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A Storm in a Teacup or a Perfect Storm?

We’ve had snow storms recently in the UK, so there is much talk about storms. It strikes me that some might view the current issues at Nominet as a storm in a teacup—a small event that has been exaggerated out of all proportion. Not unsurprisingly, I don’t agree. I think that the storm has already had a significant effect on Nominet and it could well have far reaching implications for both Nominet and our Registrars. I do hope (but I’m not sure) that all involved would agree that our current governance model and all that it entails needs to change in some way in order to reflect the role that we have and the environment that we operate in. The independent governance review is due shortly, so we’re waiting to see how much change is recommended.

However, I believe that this is just a part of the bigger picture of the national and international Internet Governance debate, which is set to come to a head this year. If anything, Nominet represents one minor development in this area, which, I believe, is heading towards a perfect storm—a (far from perfect) combination of events, which will ultimately change the Internet landscape.

Let me attempt to explain… as briefly as I can:

Firstly, I see the need for change being signalled in the regulatory climate in the UK. It is well known that the UK Government has been very supportive of self-regulation in our industry. However, I do hear statements about the representation of end-user interests and the protection of end-users much more frequently than ever before. As an industry, we often respond to these statements by saying “better user education and information is the answer”. Whilst that may well help, we are going to have to accept this may not be the only answer, or one that will fully deliver. So, it’s currently up to the UK internet industry to figure-out how we are going to ensure that end-users are at the heart of our self-regulatory regime, otherwise regulation or legislation is inevitable. For example, the recent Digital Britain report signals legislation compelling ISPs to notify infringers of third party rights, and keep anonymised data, which seems to indicate a view that self-regulation has failed on this point.

Secondly, I see change being signalled at the European level, with the EU review of the regulatory framework potentially giving member states the power to regulate the Internet, particularly around quality of service to end-users.

Thirdly, I see change being signalled by the US Government in its approach to Internet governance, particularly with the recent change in administration. There is also an end-user theme here and in the context of the new gTLD process, the US Department of Commerce recommends that ICANN should give greater consideration to consumer interests before creating new gTLDs and renewing registry agreements. I do have a lot of empathy with ICANN here—like in Nominet, it must feel as though you just can’t please anyone at times. But with so many concerns being raised about the new gTLD process, I’d be surprised if the US is able to agree to the transition of ICANN to the private sector when the Joint Project Agreement expires later this year. Although there remains much support for removing the ‘oversight’ of ICANN from one single government, there is little consensus on what oversight should replace that of the US. I predict that some governments will therefore push even more strongly for inter-governmental oversight of ICANN.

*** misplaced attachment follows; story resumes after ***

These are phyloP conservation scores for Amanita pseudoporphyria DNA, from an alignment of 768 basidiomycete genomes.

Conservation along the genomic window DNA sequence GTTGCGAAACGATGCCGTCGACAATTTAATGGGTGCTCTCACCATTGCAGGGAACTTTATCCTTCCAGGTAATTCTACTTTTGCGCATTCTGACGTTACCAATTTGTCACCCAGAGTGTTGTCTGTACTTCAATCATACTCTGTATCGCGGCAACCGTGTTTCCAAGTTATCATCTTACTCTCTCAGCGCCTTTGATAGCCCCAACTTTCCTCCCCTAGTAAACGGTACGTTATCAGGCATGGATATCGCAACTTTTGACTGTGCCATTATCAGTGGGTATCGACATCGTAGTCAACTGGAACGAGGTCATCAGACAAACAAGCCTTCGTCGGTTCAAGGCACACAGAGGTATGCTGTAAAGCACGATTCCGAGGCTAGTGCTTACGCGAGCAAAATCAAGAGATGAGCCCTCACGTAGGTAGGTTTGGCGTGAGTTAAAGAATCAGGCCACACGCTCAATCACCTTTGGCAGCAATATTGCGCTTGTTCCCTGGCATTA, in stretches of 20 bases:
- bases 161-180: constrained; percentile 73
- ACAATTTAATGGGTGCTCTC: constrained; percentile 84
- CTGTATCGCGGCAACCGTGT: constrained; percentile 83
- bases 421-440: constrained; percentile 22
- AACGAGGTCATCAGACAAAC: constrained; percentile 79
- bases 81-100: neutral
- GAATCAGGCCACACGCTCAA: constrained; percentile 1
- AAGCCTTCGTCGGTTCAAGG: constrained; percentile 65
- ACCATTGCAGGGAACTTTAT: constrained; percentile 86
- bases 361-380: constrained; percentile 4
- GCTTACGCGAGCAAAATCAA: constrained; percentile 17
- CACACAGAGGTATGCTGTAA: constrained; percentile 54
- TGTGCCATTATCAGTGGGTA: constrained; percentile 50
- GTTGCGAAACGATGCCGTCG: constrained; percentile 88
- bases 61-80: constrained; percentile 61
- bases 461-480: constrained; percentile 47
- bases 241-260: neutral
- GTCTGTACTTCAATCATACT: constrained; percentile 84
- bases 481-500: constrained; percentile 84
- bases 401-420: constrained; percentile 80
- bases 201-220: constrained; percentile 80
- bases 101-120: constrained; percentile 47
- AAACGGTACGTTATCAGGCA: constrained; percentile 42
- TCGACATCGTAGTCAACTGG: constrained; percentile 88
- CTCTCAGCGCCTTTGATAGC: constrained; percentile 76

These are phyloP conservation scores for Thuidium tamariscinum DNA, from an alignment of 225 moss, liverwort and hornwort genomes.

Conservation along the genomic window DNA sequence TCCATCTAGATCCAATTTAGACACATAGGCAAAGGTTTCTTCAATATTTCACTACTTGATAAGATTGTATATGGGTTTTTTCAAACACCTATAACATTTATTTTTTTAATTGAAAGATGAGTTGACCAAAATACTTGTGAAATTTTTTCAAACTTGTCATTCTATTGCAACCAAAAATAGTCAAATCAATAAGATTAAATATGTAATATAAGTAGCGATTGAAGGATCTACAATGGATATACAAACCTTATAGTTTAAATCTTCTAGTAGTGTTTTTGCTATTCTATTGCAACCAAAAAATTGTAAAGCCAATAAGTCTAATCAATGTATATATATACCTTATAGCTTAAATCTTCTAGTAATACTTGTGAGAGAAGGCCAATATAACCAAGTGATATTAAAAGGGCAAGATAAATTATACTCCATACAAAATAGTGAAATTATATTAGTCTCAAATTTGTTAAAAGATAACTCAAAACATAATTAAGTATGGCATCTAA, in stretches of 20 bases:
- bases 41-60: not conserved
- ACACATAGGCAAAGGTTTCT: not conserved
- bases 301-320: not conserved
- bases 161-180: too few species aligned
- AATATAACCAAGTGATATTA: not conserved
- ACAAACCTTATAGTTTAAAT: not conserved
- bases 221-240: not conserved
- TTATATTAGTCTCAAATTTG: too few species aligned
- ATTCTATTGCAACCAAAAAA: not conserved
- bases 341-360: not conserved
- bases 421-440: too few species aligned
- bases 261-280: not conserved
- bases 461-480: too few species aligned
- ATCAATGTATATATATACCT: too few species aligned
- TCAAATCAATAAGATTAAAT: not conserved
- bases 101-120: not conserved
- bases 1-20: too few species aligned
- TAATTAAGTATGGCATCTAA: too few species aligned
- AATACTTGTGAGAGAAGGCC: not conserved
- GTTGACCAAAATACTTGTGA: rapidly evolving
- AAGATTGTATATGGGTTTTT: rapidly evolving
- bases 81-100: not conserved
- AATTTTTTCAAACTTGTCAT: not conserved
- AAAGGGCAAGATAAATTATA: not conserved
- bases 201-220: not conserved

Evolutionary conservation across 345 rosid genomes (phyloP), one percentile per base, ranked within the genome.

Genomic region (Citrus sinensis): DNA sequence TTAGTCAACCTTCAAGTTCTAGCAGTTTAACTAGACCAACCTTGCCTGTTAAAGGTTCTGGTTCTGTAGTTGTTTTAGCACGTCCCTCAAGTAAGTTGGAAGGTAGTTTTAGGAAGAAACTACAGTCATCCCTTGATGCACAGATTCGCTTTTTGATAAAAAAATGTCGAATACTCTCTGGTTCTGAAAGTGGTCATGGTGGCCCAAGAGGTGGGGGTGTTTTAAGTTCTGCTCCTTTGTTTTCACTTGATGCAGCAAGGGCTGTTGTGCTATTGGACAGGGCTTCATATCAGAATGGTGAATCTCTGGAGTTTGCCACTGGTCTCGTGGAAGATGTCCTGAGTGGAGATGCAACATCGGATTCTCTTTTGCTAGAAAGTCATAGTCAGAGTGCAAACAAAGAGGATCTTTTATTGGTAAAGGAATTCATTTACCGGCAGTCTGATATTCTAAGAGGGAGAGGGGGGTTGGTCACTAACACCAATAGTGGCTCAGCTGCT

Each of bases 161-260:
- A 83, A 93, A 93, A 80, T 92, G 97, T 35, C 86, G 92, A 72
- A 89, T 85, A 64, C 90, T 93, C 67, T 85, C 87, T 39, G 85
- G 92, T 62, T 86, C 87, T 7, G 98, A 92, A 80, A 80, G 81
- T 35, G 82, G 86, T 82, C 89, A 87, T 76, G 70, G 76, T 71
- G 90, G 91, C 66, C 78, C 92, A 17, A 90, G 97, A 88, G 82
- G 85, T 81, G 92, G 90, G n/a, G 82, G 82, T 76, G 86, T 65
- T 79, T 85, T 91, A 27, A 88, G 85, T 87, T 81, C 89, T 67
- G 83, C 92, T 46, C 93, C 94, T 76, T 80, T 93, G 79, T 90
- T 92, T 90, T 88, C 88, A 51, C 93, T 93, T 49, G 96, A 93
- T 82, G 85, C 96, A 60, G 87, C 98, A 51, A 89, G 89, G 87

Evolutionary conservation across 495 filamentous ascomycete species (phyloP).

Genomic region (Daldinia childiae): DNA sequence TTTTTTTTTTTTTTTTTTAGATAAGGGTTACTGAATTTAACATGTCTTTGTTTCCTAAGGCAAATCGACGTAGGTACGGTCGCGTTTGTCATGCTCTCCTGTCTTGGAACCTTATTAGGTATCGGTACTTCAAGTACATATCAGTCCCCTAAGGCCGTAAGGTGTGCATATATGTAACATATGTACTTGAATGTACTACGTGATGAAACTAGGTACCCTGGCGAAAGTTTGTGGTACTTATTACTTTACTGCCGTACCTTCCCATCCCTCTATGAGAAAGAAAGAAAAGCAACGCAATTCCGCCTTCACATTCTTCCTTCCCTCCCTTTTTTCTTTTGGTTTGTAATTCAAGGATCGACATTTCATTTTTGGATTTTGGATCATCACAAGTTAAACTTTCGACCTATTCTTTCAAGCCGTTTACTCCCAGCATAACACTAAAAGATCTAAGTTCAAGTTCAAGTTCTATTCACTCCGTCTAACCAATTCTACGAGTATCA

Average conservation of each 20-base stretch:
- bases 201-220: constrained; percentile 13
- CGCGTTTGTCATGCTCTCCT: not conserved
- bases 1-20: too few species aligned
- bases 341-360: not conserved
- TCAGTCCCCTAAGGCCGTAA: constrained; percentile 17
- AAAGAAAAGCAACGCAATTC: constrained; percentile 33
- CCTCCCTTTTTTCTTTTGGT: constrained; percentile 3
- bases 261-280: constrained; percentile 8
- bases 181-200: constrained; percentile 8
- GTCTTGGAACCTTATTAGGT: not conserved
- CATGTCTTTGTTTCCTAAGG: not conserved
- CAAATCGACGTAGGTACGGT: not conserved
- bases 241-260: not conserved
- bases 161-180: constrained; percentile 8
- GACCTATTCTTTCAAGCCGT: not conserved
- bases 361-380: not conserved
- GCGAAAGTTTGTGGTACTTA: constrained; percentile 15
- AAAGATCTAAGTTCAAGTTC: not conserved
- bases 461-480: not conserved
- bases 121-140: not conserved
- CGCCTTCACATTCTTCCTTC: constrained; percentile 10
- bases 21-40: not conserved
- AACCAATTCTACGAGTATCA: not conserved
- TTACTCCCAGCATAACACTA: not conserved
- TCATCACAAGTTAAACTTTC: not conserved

Finally, we are coming to a crucial stage in the life of the Internet Governance Forum (IGF). The review of the forum has already begun and is due to report in early 2010. We view this five-year experiment in global multi-stakeholder dialogue as being very successful. The UK IGF and the Nominet Best Practice challenge have helped to ensure that the UK has great involvement in the IGF and that there are real life contributions to inform the policy debate. Whilst some would have liked the IGF to be a negotiating and decision making process, it has worked quite well as a space for the development of policy dialogue and the sharing of best practices. What seems to have escaped many is that this form of engagement is an innovative experiment for the UN, in that it seeks to engage all regions and all participants in policy dialogue. If that experiment is not seen to be working, there will be suggestions for alternative replacements.

If self-regulation is perceived to falter in the UK, which has championed an industry lead, we can expect that more interventionist governments (both within and outside the European Union) will capitalise on this, and may use it as an excuse for heavy regulation.

I do think that there is an urgent need for greater awareness of the international issues facing the industry and a more widespread commitment to developing both understanding and innovative solutions.

Where can we start? Well, we will all need to accept greater responsibility for finding solutions going forwards. This will require much better participation and engagement from all involved. There also remains a huge need for better dialogue, better participation, better understanding and better solutions in the interests of end-users. All too often I hear people talking to each other, but not actually listening. I also see vested interest battle-lines being drawn, without the acknowledgement that real progress will need real compromise and new ways of moving forward. This would be a good basis on which to start preventing new storms, whether they are small or large, from developing.

By Lesley Cowley, CEO, Nominet

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